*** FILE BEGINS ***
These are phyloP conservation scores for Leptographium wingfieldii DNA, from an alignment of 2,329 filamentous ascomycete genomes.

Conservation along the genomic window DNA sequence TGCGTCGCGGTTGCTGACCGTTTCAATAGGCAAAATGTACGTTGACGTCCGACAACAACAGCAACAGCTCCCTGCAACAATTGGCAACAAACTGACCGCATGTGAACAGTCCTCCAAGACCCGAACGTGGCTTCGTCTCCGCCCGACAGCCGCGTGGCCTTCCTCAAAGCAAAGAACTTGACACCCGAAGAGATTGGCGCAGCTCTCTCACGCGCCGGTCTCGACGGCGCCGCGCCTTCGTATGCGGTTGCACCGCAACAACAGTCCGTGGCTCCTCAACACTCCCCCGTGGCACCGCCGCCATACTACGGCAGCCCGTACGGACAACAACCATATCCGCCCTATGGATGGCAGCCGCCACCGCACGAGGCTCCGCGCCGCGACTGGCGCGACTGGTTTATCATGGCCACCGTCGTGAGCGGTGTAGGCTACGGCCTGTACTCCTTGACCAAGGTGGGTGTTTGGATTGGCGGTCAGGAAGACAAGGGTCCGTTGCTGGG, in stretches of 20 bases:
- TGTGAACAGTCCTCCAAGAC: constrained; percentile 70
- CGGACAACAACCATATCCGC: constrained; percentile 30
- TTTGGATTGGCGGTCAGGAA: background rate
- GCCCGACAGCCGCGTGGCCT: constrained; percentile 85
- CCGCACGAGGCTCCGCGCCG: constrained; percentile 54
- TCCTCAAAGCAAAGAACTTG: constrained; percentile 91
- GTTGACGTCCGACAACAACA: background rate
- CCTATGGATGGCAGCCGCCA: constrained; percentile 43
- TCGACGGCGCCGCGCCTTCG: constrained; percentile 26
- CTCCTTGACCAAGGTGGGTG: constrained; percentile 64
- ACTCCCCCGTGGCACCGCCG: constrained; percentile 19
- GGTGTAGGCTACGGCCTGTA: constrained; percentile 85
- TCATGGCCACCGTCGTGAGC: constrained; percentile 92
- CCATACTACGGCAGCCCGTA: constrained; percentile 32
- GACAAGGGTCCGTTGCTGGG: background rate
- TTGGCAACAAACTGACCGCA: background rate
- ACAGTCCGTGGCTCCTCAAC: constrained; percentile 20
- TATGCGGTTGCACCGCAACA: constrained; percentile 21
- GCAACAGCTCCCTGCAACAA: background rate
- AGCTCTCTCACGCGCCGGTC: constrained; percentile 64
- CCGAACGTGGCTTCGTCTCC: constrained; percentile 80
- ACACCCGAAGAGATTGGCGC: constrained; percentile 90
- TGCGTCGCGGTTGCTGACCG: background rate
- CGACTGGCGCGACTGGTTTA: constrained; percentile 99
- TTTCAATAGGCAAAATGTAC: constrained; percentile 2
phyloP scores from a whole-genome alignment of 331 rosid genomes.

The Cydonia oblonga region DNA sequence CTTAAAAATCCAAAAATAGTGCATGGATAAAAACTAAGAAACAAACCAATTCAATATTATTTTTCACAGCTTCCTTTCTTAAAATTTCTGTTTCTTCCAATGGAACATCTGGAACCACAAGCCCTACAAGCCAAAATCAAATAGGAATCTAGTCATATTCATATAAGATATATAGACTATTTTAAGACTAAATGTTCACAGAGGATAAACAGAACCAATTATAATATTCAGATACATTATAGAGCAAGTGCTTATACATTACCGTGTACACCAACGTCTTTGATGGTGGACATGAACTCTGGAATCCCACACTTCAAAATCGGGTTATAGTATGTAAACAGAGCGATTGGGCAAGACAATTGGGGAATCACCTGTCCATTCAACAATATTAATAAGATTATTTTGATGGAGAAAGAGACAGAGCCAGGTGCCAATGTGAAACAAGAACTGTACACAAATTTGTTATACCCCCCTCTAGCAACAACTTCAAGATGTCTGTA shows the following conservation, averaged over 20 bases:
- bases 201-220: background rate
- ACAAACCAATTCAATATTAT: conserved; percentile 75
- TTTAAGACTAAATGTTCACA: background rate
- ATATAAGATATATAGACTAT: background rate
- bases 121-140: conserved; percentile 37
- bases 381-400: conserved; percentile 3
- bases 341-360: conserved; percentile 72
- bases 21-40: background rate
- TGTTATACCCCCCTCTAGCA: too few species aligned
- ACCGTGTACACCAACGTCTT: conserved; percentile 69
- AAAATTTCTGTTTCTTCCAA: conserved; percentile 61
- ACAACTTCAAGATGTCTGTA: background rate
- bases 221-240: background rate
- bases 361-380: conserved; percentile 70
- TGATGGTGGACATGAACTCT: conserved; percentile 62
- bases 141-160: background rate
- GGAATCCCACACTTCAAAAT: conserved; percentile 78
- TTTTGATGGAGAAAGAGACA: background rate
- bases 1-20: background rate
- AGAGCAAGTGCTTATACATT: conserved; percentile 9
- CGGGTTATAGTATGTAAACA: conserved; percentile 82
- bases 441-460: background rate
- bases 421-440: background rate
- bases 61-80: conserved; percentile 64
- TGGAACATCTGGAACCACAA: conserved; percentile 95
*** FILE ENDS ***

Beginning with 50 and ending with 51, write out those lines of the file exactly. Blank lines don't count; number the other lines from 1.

- CGGGTTATAGTATGTAAACA: conserved; percentile 82
- bases 441-460: background rate